Teaching 101: From a students perspective

William Tong, Correspondent

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Ask anyone who knows me if I am a teacher’s pet, and they’ll respond with a resounding “yes.”  I like to think of myself not as a teacher’s pet, but more as a teacher expert. After more than a decade’s experience as a student, I think I’ve garnered some useful knowledge about the kind of teacher we kids prefer.  

First, it’s paramount that teachers respect students’ time, and that’s not a blanket “students shouldn’t get homework” statement. I personally am not opposed to doing homework, even if there’s a lot of it, but the teacher needs to have justification when they give out formative busywork.  Some academic areas do require lots of practice to attain proficiency, but those hardly constitute the majority of the classes we take. Some teachers also substitute work at home for instruction during class. While both methods might equate to the same progress in knowledge, it makes students feel that they “learn nothing in class.”  They then put less effort into your class.  

We students like to throw around “I learn nothing in that class” a lot.  That may not be true, but it’s the psychology that matters. If a class is mostly skills-based, with little new content covered in the curriculum, it’s not outside of the teacher’s rights to add more knowledge, nor to change some of those skills-based tasks to spruce it up a bit.  If a class is boring and repetitive, we’ll say that we learned nothing. If a class feels too slow, we also say we learn nothing. Don’t be afraid to pile too much content onto students; they’ll speak up if it’s too much, but not if it’s too little.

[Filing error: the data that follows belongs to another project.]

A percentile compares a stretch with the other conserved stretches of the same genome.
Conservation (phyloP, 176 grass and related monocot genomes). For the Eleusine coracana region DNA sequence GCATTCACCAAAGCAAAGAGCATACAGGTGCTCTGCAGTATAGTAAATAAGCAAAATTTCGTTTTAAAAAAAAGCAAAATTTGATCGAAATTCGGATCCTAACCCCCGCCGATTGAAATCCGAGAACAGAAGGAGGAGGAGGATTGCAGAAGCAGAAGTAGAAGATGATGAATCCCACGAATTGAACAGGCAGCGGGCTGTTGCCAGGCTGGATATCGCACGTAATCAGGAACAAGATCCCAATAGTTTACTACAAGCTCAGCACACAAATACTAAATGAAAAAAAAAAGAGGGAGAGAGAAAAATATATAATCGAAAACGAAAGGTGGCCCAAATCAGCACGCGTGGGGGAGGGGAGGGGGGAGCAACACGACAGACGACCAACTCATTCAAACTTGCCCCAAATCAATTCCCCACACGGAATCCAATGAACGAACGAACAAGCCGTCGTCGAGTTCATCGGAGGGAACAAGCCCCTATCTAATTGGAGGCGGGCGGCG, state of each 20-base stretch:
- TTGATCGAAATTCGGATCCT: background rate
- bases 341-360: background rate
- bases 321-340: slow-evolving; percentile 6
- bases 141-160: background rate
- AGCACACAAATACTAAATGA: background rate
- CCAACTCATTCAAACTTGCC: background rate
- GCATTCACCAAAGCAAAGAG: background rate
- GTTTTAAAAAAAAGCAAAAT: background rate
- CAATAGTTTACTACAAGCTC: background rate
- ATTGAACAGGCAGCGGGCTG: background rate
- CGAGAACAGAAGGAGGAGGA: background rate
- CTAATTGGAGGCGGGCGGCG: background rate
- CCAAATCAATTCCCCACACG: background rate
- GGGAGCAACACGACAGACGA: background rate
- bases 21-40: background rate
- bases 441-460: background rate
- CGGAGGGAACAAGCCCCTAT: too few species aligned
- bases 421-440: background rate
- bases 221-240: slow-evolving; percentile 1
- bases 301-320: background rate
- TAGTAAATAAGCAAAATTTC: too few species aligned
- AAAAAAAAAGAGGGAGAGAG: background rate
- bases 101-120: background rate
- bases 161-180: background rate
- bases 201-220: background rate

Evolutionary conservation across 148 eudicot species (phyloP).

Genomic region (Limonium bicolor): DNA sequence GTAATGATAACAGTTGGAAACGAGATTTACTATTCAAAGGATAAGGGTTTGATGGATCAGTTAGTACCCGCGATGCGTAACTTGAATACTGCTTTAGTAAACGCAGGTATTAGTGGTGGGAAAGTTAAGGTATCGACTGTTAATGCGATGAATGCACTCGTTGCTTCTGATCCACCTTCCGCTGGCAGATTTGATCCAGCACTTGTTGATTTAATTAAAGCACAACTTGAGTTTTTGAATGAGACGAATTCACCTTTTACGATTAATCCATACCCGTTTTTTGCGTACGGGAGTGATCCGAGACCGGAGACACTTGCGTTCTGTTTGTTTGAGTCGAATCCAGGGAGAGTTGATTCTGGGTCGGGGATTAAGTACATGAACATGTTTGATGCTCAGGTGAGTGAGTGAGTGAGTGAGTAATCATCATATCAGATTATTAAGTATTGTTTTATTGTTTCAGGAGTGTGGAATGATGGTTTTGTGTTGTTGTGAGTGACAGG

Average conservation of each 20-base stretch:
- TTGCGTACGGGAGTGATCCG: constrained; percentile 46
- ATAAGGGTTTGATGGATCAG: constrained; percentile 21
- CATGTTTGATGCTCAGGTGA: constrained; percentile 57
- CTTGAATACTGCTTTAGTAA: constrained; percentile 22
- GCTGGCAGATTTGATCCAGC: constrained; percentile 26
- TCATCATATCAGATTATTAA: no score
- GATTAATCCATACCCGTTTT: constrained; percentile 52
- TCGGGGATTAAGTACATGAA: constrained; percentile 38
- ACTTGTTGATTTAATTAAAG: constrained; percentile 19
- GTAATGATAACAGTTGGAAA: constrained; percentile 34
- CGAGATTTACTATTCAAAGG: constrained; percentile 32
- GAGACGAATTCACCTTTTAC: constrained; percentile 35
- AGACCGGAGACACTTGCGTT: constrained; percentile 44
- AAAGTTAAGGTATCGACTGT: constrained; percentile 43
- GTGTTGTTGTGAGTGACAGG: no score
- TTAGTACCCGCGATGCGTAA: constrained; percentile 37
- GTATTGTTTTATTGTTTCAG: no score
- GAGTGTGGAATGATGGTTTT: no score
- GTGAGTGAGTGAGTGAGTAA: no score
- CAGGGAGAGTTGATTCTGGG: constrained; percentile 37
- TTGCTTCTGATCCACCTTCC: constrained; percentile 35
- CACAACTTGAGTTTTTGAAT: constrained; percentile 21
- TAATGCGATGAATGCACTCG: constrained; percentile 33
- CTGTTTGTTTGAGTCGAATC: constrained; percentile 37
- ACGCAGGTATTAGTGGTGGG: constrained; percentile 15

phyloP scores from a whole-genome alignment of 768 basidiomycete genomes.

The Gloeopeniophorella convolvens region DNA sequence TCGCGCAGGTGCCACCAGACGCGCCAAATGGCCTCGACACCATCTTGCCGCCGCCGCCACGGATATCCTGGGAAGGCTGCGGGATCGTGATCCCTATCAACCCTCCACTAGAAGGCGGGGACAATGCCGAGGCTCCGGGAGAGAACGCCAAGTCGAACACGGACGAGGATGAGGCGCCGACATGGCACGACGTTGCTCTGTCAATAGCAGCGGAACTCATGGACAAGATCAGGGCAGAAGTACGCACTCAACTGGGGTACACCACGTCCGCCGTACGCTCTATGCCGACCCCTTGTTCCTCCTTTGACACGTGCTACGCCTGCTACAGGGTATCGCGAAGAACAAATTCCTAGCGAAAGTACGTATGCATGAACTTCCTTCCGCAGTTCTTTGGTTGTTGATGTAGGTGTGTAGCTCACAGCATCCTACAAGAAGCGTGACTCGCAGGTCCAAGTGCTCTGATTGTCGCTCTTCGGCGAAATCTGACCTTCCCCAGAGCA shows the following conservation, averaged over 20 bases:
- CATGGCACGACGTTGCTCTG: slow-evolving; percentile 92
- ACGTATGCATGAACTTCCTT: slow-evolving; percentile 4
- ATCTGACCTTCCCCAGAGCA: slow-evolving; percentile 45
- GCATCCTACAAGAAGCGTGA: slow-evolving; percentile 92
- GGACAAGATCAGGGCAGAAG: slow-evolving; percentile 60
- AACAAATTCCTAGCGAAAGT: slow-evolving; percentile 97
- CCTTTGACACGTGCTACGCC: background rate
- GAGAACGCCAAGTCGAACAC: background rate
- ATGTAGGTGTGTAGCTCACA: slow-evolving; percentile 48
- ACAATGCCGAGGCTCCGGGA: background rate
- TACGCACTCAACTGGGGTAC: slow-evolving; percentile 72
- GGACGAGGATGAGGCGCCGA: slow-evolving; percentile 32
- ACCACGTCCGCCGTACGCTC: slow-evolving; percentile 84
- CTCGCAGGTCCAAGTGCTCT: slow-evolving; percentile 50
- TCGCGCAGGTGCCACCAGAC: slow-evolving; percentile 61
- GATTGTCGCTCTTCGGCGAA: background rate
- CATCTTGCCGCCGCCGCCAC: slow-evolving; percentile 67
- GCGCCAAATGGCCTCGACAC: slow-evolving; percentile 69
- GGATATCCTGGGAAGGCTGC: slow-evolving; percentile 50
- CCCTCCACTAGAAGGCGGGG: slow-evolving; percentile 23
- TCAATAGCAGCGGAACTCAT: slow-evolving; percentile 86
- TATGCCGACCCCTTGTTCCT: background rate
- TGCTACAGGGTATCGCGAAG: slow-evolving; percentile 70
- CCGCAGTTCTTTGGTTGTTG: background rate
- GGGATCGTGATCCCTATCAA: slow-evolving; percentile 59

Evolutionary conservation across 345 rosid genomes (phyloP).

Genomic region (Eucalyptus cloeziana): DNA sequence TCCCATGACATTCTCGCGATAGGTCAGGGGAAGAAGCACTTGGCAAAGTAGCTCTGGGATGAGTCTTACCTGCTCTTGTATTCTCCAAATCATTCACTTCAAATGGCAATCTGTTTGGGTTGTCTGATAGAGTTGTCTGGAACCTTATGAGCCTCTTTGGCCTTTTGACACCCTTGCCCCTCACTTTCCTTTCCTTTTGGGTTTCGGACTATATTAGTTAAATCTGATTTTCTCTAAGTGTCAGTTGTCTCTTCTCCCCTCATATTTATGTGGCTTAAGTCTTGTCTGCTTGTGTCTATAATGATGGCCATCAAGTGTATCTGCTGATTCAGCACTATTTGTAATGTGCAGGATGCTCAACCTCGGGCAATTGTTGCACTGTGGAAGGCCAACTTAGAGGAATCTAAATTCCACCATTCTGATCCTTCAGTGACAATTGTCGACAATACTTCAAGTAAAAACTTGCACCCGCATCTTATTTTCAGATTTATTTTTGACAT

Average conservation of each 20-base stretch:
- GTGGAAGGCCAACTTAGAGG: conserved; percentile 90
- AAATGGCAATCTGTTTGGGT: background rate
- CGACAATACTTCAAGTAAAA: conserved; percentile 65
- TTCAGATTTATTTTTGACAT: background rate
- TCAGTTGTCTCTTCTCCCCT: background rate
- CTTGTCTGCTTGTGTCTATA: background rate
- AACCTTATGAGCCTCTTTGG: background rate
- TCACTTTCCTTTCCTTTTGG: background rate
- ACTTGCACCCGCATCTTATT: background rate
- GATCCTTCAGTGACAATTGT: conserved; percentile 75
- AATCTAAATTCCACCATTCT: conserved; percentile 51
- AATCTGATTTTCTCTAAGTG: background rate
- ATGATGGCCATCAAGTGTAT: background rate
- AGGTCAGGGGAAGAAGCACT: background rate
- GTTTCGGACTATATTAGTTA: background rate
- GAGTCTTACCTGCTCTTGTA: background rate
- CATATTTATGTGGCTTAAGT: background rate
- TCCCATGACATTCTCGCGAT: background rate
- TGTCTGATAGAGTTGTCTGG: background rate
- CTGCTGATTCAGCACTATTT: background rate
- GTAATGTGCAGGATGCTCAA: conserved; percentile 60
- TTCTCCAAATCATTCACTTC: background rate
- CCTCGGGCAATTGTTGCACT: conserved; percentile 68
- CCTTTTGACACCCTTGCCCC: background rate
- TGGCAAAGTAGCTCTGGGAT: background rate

Part of respecting students’ time is also catering to our needs.  We are high school students, and our schedules are busy. Teachers therefore need to be responsive and be flexible for their students.  If there’s a pre-scheduled field trip, for example, which takes out half of your classes for a day, it’s probably not the best idea to keep a test on that day.  The optimally experienced teacher knows when to give loose and hard deadlines, and treats students’ time with their respect.  

That being said, it’s also important to treat students with respect as a whole.  Part of that involves viewing them as equals. Students like teachers who will banter with their class, not the cold, high and mighty teacher who makes sure that there’s a clear line between the educator and the educated.  

Finally, we like teachers that are responsive.  They don’t need to change their teaching style and relearn everything from teaching school to fit every class that they ever get, but they should be open to what students have to say.  There is a gray area, for instance, I may argue really hard to get a point back on a test, but if I was wrong, that’s not necessary. However, if majority opinion is not in your favor, maybe rethink that lesson or that test. 

At the end of the day, I know that teaching is hard, and I’m not telling you how to do your job.  I sincerely hope to all the teachers out there that these few points I’ve offered can improve your experience as educators.